The practice of unofficial communication between Council members dates back decades. The process was eventually formalized to include regular one-on-one discussions about agenda items. Under Leffingwell, Council members began meeting in two-on-one sessions for the sake of efficient communication.
Though one-on-one meetings are, by TOMA definition, legal, the quorum portion of TOMA makes the logistics of those discussions difficult. The two-on-one meetings would make discussion virtually impossible. While four constitutes a quorum of the seven-member Council, the series of unofficial meetings appeared as if Council members were participating in what has been called a “rolling quorum.”
Many key issues of the past few years feature prominently in the recitations. Water Treatment Plant #4 made an appearance with ties to a conversation conducted over private email between Shade, Martinez and Leffingwell about the need to pressure Riley and Cole in an attempt to “prevent the postponement” of a vote on the facility in November, 2010.
Multiple issues associated with the police shooting of Nathaniel Sanders also surfaced. Shade wrote Leffingwell, Martinez and Riley about how the city should respond to a lawsuit brought by Sanders’ family. Leffingwell also admits to talking to every Council member aside from Chris Riley about the release of the Keypoint Government Solutions report that followed that organization’s investigation of the Sanders shooting. City Manager Marc Ott’s delayed release of the report brought a wealth of backlash from the media and concerned residents.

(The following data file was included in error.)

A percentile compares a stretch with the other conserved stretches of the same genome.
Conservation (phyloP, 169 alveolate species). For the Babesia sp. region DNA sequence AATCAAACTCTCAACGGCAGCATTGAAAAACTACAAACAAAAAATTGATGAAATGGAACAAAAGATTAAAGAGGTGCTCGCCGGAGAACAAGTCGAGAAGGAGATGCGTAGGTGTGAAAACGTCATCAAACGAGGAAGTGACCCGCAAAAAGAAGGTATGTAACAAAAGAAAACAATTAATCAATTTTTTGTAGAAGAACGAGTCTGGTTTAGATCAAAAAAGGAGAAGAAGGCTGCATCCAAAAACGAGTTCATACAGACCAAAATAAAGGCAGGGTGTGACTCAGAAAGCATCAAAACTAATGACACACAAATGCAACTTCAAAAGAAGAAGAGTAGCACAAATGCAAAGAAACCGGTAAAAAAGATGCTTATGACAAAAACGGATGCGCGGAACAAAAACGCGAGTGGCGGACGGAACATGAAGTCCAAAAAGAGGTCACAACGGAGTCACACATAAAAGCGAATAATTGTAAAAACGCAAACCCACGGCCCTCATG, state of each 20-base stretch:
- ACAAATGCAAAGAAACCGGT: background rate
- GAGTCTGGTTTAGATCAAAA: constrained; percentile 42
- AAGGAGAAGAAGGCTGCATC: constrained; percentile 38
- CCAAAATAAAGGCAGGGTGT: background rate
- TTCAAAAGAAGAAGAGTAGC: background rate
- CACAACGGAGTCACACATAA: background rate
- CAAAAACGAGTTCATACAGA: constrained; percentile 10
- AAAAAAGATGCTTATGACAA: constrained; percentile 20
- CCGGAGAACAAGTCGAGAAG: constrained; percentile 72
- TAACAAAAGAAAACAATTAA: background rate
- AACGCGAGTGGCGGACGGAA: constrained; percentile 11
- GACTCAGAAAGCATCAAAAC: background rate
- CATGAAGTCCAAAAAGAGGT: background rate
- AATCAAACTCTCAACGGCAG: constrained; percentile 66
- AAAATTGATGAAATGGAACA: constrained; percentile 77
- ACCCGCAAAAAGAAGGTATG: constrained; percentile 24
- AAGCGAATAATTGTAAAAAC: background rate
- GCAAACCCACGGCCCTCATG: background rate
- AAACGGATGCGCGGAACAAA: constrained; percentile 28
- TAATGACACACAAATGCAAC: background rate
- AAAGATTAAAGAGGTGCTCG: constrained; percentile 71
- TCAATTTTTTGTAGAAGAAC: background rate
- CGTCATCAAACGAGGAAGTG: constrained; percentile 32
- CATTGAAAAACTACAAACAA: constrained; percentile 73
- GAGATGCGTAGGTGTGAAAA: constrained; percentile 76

According to a statement issued by the county attorney along with the signed documents, deferred prosecution is a typical method of disposal for Open Meetings cases. “As TOMA experts have reported, actual prosecutions of TOMA are rare and difficult to prove,” reads the statement.
However, though it is legal for a prosecutor to release deferred prosecution agreements, they usually do not. Escamilla told In Fact Daily that this case was different. He said that he decided to release the documents “so everyone can have a better understanding of what the law requires and the level of compliance at City Hall.”
As part of the deal, Council members agreed to reform their deliberation practices and, indeed, many of the changes were in place before the agreement was recently announced. These changes include: regularly scheduled work sessions, the forwarding of private emails to public accounts and ending regular one-on-one agenda meetings.
Escamilla’s announcement caps a nearly two-year process. He notes that the extended nature of his effort was thanks to several factors. “It was a comprehensive investigation involving seven different primary suspects and all of their individual communications,” he said.
According to Escamilla, the County Attorney’s office also had difficulty securing the documents they needed to move through the investigation. This came thanks to lapses in the city’s public information process, which has also since been revamped.
The resolution of the case brings this all to a close – at least for now. Last Wednesday, Council members and Shade spoke with In Fact Daily about the then-pending agreement. As we reported then, they all appeared ready to move on (see In Fact Daily, Oct. 17, 2012).
To see these agreements: Mayor Lee Leffingwell, Mayor Pro Tem Sheryl Cole, Council Member Mike Martinez, Council Member Laura Morrison, Council Member Bill Spelman, Council Member Chris Riley, former Council Member Randi Shade.